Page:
The Dobsons went together and tried the Hawdon tributary at whose head was a pass (Walker pass) crossed by McRae, a shepherd, and by Messrs Pearson and Walker. The descent to the West Coast was difficult and they returned to camp where they met Browning and Cahill. The latter was an engineer, the former was on the survey staff, but being on holiday was exploring as an amateur. They had been up the White river and found a pass which they had not been able to ascend because of loose rock. The page 169Dobsons now separated, George going up the East Poulter over a saddle to the Taramakau and back by Arthur's pass, Edward going first to Arthur's pass and then up the east branch of the White until some sheepfarmers told him that it had a glacial source. George then went up the West Poulter and over the pass discovered by Worsley, Percival, Leech, and Thomas. It led to the ugly gorges of the Otekahe and was therefore of no use.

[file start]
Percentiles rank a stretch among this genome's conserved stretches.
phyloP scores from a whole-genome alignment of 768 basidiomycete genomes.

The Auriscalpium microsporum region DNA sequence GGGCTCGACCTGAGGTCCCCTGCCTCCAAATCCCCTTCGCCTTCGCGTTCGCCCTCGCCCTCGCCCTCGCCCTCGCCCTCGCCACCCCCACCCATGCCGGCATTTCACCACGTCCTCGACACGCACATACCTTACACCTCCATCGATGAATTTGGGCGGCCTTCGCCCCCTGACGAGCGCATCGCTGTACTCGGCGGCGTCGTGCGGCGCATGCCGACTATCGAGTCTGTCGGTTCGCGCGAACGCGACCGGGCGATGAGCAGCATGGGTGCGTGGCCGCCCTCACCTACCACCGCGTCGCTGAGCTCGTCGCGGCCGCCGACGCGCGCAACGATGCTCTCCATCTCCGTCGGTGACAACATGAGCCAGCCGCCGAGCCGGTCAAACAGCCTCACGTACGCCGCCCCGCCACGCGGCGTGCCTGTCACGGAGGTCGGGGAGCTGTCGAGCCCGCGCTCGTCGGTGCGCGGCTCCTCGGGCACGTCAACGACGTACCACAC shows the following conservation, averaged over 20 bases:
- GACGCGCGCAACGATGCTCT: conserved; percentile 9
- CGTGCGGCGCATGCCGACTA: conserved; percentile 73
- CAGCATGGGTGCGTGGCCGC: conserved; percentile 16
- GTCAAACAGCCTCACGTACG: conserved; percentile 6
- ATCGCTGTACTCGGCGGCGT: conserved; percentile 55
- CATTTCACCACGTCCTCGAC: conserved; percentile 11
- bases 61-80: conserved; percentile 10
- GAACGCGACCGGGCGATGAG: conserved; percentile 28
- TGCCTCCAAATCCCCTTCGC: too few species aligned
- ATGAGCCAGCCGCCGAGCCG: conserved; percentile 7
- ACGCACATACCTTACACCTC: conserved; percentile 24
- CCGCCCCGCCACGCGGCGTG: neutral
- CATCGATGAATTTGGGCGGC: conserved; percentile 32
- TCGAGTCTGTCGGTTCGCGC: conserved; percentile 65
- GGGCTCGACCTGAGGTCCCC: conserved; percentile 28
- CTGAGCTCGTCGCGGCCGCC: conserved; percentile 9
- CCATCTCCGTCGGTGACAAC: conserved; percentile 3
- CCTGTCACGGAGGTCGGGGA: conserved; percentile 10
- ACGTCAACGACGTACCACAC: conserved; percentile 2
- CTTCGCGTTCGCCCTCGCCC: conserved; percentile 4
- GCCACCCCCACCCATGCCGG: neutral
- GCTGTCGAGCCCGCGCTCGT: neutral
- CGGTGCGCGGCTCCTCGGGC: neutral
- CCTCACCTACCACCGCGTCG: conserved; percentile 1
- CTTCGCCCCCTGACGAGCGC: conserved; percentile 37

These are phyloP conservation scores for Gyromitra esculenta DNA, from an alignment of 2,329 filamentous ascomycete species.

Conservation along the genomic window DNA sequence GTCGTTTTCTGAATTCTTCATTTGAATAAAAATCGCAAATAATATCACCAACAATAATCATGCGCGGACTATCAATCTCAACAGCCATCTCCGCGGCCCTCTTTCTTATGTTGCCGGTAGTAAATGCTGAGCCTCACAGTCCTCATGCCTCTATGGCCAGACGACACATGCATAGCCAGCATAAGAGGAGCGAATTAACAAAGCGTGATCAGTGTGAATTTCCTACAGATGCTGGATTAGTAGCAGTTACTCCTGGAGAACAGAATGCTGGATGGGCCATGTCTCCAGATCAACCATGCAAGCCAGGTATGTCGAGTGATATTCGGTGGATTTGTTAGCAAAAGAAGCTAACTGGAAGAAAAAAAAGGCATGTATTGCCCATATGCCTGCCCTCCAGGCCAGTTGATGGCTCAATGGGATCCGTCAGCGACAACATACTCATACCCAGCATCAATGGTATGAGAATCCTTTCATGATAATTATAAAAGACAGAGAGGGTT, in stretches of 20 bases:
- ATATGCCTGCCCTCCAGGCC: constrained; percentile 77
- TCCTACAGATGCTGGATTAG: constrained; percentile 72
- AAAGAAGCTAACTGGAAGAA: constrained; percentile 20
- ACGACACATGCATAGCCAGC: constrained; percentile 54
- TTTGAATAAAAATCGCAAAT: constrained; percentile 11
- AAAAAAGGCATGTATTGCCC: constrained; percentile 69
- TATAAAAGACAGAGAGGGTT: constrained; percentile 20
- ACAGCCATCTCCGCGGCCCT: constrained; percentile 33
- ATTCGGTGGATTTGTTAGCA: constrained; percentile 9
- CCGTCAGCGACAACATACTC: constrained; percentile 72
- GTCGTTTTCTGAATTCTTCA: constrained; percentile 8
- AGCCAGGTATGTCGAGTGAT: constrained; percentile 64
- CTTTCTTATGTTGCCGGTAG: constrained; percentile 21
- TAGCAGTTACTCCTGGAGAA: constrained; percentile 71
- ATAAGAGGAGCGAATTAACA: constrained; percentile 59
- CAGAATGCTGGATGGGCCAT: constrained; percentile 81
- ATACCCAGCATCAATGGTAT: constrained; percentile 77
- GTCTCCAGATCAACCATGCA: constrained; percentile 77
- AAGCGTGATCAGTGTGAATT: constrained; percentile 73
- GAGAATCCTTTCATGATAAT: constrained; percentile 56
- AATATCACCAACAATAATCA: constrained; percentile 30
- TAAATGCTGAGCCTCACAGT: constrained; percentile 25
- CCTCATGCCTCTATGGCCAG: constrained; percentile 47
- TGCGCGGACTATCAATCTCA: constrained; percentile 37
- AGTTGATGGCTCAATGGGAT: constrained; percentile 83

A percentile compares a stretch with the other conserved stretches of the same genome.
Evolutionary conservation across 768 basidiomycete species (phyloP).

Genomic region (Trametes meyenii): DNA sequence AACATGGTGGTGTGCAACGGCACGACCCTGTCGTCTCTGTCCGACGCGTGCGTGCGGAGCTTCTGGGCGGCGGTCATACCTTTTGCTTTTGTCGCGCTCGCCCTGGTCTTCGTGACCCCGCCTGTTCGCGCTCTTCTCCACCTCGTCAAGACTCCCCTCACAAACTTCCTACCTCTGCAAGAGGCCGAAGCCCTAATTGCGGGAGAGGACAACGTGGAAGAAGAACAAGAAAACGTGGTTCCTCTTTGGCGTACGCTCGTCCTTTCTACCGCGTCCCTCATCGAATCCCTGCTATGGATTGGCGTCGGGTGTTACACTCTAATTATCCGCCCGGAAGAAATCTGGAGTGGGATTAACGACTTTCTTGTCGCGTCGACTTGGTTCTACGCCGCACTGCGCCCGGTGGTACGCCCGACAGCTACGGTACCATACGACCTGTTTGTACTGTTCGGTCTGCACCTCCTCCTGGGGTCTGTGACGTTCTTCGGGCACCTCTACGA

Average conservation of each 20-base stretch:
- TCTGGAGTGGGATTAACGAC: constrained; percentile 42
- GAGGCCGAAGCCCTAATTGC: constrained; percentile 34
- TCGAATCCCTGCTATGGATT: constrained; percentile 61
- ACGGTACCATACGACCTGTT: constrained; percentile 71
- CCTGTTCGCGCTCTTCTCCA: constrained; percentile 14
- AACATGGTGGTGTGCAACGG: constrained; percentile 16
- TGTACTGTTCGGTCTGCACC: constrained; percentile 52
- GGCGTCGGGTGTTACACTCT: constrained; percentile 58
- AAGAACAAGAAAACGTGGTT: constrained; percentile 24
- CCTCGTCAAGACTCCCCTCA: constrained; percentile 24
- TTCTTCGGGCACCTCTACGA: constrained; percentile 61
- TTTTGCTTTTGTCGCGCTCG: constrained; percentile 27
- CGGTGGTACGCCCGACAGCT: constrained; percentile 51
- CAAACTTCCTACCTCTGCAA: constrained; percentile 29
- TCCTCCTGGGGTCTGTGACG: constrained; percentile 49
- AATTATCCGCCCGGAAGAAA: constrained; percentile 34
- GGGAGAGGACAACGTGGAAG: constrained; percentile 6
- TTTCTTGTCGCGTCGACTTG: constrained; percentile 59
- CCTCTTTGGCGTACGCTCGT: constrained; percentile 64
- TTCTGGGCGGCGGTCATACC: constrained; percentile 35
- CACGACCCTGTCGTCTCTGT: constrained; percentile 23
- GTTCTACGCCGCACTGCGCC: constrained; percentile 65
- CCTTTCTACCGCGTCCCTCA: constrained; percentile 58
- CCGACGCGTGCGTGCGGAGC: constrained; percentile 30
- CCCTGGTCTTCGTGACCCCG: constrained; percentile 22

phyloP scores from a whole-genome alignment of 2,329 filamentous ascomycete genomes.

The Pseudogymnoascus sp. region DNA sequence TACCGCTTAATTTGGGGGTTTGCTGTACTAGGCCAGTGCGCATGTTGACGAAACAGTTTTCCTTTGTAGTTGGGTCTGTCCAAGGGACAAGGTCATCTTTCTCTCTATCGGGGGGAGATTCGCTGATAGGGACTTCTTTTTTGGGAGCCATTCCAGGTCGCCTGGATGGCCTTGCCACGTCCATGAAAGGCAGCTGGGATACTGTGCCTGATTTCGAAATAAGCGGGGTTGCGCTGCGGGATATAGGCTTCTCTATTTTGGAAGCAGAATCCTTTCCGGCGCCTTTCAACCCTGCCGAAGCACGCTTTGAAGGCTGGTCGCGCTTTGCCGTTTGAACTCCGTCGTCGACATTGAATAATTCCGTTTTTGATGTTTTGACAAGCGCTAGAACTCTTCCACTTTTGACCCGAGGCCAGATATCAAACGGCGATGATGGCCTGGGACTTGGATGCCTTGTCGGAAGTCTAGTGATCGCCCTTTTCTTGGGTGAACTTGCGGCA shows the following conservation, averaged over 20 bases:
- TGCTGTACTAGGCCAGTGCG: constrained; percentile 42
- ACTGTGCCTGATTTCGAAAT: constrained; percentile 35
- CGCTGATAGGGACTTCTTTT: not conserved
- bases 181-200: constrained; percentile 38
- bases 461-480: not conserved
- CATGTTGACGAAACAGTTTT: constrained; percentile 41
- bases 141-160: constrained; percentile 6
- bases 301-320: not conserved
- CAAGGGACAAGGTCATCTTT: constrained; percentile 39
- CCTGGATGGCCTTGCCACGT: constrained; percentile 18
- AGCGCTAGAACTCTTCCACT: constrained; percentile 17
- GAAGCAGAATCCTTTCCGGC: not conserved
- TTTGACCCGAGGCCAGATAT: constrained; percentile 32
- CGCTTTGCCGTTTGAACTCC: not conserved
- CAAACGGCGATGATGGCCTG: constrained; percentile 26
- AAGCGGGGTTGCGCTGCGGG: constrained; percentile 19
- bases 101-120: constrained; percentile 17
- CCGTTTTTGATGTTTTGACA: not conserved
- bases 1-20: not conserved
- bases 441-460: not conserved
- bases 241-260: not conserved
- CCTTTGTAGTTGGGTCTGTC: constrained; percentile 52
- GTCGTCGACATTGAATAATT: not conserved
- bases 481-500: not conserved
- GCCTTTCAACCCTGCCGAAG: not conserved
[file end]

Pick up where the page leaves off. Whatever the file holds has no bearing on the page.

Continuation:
All this time Christchurch was discussing the West Coast route. A deputation asked the provincial council to get a better route than Harper's pass and some merchants offered a reward of £200 for the discovery of a good pass. Everyone now realised that geography was deciding whether the wealth of the goldfields was to go overland to Christchurch or by boat to Australia and to other parts of New Zealand. Consequently several active gentlemen—FitzGerald, Harman, Johnstone, and Armstrong—hired one of Cobb's coaches and by superb driving were taken up the Waimakariri almost to its junction with the White river. There they met Browning and Cahill and organised two parties.